These painful realities have been thrown into relief by the Government's reforms of the NHS. Hospital care is now purchased by health authorities and some family doctors. Both have limited budgets, for which they must account. They find that treatment in London's specialist and teaching hospitals is more expensive than in general hospitals elsewhere. So demand for those hospital beds has fallen, while the costs of training students, of keeping ahead in specialist knowledge and of being in London go on rising. In addition, migration to the suburbs and demographic trends have reduced the number of potential patients.
The last Conservative government, having been badly scarred in the long run-up to the April election by Labour's dishonest accusations that it was privatising the NHS, had the good sense to appoint Sir Bernard Tomlinson (suitably, a pathologist) to head an inquiry into this unhealthy state of affairs. His recommendation that several famous institutions should be merged or closed has already created an outcry. But London would be the loser if the inevitable protests and lobbying by special-interest groups were to obscure the central thrust of his report: that the rationalisation of hospitals and teaching facilities must be balanced by a sustained improvement of primary-health care in the capital.
Trade unions are in the business of defending their members' jobs. So it is natural that the first reaction of the health unions should be to compare the suggested mergers and closures to British Coal's proposals to close down much of the mining industry. But union leaders would do well to divert some of their energies to the obviously positive recommendations in the Tomlinson report, which would create substantial numbers of jobs at primary-care health centres and the like. More broadly, Sir Bernard's suggestion that merely bringing GPs' premises up to standard would cost about pounds 130m has clear employment implications.
The concern felt among medical practitioners is equally understandable. Some of the affected institutions have long and noble histories as centres of excellence. Smithfield Market may no longer be a significant population centre, but St Bartholemew's has been there since 1123. To those who work at Bart's, the report's recommendation for a merger with the Royal London Hospital and the closure of the site will seem no less shocking than a merger of, say, Balliol and Trinity colleges at Oxford, with Balliol closing.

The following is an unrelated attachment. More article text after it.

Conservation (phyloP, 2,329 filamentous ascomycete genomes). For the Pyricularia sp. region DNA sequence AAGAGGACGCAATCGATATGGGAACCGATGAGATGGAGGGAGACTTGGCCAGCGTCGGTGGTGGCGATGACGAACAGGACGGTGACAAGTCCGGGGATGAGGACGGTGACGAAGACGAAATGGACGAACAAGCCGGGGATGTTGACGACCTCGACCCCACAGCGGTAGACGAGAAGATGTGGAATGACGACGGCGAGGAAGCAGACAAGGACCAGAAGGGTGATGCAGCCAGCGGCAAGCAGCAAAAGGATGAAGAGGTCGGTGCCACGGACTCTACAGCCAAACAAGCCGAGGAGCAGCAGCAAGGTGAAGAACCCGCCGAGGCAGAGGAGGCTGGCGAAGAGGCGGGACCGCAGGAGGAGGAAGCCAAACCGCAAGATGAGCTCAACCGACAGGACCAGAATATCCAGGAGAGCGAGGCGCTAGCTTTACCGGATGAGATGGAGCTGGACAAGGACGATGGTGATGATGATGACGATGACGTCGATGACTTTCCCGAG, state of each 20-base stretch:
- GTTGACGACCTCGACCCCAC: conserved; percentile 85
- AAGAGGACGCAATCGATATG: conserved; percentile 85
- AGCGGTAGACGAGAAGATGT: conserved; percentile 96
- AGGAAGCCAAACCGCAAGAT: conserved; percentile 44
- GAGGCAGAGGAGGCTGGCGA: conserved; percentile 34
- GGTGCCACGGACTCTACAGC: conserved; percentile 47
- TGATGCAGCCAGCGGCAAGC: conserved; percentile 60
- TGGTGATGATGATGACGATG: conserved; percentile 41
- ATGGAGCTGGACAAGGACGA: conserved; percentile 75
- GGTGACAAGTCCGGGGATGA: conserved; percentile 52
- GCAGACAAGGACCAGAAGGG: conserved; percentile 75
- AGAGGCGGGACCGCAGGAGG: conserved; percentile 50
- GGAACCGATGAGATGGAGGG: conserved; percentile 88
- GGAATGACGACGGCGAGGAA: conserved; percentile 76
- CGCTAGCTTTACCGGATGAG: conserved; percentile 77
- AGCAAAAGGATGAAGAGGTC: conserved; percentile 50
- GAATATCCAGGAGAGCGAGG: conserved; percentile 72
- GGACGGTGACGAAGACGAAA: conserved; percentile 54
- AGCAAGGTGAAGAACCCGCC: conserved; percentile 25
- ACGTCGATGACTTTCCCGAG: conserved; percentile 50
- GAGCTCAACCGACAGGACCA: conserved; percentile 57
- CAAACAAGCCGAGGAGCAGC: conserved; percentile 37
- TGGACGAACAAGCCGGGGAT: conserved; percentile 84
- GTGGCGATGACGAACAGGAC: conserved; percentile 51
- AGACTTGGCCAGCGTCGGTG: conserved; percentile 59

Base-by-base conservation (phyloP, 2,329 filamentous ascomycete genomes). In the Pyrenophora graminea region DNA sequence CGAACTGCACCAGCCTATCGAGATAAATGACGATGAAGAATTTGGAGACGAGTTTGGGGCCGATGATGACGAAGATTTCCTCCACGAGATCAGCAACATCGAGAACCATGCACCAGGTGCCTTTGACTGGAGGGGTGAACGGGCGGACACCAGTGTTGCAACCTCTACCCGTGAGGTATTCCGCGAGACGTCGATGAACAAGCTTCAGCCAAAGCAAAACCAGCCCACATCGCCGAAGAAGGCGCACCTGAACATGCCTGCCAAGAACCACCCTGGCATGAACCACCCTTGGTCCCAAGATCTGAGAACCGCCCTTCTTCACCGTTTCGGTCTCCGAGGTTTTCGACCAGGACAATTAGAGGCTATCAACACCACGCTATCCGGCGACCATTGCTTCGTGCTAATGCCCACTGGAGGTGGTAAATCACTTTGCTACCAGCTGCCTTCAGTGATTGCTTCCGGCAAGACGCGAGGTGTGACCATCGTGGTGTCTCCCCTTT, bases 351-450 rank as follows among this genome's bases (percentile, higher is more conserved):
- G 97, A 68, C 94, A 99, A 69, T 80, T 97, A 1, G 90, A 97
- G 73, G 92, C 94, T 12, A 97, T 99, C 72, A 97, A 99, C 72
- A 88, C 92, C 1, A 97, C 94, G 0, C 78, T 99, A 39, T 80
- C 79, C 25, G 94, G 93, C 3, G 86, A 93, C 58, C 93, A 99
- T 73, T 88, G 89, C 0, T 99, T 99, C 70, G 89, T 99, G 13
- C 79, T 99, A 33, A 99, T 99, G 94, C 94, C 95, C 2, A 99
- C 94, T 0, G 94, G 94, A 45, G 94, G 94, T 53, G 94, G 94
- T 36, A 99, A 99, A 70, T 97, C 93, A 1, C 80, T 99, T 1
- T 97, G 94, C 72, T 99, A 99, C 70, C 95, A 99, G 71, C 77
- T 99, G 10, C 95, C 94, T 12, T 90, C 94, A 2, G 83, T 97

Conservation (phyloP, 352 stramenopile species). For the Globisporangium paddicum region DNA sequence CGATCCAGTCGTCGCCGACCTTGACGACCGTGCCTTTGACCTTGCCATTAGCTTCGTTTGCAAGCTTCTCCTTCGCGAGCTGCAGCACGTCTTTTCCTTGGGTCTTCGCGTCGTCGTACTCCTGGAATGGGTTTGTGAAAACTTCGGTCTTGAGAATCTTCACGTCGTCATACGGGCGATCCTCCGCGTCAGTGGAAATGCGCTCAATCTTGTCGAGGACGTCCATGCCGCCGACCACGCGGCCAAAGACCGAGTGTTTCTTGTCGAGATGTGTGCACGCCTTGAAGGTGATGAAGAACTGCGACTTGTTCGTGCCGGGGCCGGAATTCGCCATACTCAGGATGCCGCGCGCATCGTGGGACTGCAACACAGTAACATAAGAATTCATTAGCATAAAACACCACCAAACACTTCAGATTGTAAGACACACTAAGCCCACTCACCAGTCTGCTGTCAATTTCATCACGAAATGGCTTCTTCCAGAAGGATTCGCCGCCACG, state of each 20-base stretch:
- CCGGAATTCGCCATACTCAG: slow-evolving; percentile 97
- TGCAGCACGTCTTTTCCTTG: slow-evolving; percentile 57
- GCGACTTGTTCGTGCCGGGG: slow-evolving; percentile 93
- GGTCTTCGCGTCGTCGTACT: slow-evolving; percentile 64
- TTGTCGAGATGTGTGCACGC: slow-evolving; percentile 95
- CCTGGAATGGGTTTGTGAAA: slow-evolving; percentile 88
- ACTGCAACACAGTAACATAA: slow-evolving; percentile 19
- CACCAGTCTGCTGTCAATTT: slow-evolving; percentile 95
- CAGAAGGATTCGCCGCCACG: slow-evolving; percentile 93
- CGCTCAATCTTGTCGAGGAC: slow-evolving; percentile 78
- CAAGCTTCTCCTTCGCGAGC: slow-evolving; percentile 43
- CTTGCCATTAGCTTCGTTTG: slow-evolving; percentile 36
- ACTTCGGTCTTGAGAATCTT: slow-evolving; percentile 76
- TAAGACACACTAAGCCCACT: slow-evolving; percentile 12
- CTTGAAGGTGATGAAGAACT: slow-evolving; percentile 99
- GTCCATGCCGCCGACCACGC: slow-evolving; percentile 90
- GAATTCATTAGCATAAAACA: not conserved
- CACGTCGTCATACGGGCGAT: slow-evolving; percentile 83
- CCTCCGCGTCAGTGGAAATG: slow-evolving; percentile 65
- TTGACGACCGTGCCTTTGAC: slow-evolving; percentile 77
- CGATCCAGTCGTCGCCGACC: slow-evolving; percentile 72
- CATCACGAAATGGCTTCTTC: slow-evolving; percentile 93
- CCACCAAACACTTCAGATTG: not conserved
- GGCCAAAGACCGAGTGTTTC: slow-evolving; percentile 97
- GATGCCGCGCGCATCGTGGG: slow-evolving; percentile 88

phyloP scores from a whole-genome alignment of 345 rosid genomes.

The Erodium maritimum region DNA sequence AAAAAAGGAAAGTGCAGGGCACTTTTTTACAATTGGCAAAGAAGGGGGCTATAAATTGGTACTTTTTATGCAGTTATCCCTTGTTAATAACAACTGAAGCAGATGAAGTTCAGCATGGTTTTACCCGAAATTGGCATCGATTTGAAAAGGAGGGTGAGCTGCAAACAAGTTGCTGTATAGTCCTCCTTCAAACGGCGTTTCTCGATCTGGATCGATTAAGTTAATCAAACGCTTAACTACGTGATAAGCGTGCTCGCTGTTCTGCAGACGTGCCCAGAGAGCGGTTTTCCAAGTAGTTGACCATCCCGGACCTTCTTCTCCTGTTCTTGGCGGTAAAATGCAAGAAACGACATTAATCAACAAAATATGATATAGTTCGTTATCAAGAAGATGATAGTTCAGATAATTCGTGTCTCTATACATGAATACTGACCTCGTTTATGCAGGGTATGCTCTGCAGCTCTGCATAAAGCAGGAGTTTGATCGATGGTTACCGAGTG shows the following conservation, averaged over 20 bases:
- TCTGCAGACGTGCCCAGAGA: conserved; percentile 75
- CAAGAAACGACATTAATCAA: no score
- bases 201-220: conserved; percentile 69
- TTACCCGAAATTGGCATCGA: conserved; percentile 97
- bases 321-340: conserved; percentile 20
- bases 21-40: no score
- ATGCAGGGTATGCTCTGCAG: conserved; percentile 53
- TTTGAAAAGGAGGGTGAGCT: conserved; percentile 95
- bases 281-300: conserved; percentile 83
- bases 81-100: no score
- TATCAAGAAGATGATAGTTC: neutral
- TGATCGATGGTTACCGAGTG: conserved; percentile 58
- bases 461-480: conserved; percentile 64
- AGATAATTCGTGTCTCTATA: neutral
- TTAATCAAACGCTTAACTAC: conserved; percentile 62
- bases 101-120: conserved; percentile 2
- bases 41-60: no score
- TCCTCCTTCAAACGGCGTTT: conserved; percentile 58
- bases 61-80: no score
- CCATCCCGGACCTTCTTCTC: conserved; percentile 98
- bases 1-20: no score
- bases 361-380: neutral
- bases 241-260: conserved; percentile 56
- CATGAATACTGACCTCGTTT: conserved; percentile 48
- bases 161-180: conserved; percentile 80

Few things are harder for governments than to strike the happy mean between due regard for traditions of excellence and the inexorable pressures for change created by real shifts in demand. Famous regiments have been merged, their names obliterated. Honourable newspapers have died. Even the legal profession is being subjected to change. Hospitals cannot expect to be immune. Their practitioners have skills that are in high demand around the world. In that respect they are better placed than most professional people faced with change.
All rationalisations cost money initially, before achieving savings. The central questions are whether the Government will accept the report's conclusions; and, if it does, how it will deploy the considerable resources released by the mergers and closures. The Government must show that the outcome will produce an overall improvement in medical services, in London above all but also outside it. The natural fear, already widely voiced, is that it will accept the proposals for mergers and closures, and pay lip service to improved primary care - but fail to produce the necessary money, with the need to control public spending as justification. If there is no prospect of overall benefit, the public's sympathies will swing behind those campaigning against the merger programme.Reuse content